National Fisherman

Two Lower Columbia coastal ports received good news from the federal government this week: $1.8 million in maintenance dredging to help keep their harbors open to commercial fishing boats and other large vessels.
 
The U.S. Army Corps of Engineers announced it would include $930,000 for the Port of Chinook and $876,000 for the Port of Ilwaco in its $270 million 2014 harbor maintenance plan. The money will pay to dredge passages between Chinook and Sand Island and Baker Bay that have gradually been silting in because of cuts in small harbor dredge funding, port officials said.
 
Securing dredge dollars are critical to keeping small ports humming, and Tuesday’s announcement is an important economic victory, supporters said.
 
“These ports are just as important to their communities as the big ports are. In some cases, they are the main economic driver in their community,” said Kristen Meira, executive director of the Portland-based Pacific Northwest Waterways Association.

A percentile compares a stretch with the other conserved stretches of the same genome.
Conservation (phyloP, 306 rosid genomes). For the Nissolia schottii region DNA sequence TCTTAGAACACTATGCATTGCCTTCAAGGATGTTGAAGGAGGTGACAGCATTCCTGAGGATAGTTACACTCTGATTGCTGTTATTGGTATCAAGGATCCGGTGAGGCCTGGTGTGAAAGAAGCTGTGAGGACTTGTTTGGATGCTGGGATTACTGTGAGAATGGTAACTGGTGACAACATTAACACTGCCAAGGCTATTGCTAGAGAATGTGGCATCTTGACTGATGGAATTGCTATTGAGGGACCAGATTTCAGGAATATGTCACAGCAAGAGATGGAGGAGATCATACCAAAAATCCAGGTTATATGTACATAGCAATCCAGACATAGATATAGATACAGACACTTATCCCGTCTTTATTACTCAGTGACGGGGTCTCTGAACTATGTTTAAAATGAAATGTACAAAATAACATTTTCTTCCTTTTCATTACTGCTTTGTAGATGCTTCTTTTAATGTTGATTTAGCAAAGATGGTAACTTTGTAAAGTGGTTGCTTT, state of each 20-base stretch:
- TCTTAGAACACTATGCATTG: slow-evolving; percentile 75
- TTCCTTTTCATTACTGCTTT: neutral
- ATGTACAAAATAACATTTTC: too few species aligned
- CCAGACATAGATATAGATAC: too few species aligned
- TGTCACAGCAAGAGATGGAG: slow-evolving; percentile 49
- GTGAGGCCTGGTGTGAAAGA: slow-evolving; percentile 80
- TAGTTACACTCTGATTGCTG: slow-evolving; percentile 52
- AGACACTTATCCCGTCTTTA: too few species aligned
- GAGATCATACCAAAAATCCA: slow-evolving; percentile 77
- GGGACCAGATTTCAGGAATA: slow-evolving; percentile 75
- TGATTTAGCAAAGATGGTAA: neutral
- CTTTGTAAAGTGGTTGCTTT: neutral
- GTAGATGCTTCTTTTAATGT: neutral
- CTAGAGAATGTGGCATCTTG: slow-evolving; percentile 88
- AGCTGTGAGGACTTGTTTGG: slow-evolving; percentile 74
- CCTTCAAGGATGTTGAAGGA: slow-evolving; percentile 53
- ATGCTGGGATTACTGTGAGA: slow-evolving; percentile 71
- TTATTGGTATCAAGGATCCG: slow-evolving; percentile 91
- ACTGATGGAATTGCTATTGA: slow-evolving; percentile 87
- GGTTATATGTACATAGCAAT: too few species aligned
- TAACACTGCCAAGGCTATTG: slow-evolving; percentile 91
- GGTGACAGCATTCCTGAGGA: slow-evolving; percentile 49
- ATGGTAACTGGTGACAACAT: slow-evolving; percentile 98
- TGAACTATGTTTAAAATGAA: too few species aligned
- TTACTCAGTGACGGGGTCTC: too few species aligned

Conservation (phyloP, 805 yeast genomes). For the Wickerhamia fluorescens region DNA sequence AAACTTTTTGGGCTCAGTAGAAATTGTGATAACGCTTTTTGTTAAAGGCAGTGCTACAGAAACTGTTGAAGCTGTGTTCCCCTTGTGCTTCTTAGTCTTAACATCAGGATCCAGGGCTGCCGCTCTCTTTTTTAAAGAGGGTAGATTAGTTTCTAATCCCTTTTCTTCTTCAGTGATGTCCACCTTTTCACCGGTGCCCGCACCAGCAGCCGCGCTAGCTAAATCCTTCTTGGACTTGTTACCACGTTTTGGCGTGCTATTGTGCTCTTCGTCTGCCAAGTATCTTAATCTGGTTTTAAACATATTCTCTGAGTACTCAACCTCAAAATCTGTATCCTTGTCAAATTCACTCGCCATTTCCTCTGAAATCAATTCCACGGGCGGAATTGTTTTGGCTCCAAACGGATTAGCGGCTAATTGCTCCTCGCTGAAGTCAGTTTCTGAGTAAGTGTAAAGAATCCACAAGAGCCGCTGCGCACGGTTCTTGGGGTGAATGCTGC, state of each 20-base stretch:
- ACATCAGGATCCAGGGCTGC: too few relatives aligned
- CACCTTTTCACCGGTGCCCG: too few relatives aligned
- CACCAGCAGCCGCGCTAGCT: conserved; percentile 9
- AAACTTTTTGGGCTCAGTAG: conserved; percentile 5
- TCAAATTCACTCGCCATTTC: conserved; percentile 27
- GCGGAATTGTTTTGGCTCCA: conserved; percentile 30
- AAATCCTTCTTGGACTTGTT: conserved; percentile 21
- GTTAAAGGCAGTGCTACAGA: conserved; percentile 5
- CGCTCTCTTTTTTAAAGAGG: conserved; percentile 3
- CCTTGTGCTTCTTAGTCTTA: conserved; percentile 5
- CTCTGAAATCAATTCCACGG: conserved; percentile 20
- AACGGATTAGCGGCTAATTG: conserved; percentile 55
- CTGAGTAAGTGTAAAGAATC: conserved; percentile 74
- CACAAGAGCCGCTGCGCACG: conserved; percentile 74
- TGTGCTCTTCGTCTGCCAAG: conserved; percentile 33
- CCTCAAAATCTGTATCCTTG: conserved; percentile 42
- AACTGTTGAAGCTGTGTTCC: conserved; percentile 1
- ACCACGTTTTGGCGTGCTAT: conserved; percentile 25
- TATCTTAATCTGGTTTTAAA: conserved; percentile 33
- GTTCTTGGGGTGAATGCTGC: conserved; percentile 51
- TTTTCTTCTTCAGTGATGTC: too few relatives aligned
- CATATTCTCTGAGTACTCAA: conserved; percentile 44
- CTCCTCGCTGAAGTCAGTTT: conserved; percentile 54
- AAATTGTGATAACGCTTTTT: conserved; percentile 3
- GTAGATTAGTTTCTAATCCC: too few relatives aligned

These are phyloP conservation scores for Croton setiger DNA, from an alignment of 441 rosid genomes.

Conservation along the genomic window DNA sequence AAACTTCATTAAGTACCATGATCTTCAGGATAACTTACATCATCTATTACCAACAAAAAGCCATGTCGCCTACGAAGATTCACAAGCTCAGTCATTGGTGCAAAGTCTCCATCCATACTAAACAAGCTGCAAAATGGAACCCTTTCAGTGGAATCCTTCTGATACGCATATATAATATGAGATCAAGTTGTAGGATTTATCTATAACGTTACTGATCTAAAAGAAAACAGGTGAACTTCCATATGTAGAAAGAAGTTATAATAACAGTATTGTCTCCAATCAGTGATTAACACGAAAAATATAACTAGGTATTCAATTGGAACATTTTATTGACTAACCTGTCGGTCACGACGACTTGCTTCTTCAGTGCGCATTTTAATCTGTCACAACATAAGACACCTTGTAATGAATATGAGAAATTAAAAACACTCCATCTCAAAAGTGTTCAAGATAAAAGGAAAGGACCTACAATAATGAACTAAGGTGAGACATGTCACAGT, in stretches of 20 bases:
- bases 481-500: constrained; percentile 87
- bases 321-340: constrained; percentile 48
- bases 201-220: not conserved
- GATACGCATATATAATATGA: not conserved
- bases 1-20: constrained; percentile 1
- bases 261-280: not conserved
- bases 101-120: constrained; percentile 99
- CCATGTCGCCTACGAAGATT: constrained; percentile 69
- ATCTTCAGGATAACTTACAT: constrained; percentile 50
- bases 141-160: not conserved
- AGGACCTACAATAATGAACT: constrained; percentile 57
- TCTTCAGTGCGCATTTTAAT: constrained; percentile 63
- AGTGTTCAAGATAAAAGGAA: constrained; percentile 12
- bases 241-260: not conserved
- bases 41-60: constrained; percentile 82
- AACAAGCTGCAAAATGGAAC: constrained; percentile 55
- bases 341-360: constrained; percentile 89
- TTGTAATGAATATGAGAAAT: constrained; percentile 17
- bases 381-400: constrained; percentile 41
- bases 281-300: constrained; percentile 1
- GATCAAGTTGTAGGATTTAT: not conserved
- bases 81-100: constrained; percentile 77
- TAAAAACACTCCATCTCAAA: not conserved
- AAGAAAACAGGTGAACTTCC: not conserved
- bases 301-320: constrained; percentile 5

Read the full story at The Daily News>>

National Fisherman Live

National Fisherman Live: 3/10/15

In this episode, Online Editor Leslie Taylor talks with Mike McLouglin, vice president of Dunlop Industrial and Protective Footwear.

National Fisherman Live: 2/24/15

In this episode:

March date set for disaster aid dispersal
Oregon LNG project could disrupt fishing
NOAA tweaks gear marking requirement
N.C. launches first commercial/recreational dock
Spiny lobster traps limits not well received

Inside the Industry

NMFS announced two changes in regulations that apply to federal fishing permit holders starting Aug. 26.

First, they have eliminated the requirement for vessel owners to submit “did not fish” reports for the months or weeks when their vessel was not fishing.

Some of the restrictions for upgrading vessels listed on federal fishing permits have also been removed.

Read more...

Alaskans will meet with British Columbia’s Minister of Energy and Mines, Bill Bennett, when he visits Juneau next week and will ask him to support an international review of mine developments in northwest British Columbia, upstream from Southeast Alaska along the Taku, Stikine and Unuk transboundary rivers.

Some Alaska fishing and environmental groups believe an international review is the best way to develop specific, binding commitments to ensure clean water, salmon, jobs and traditional and customary practices are not harmed by British Columbia mines and that adequate financial assurances are in place up front to cover long-term monitoring and compensation for damages.

Read more...
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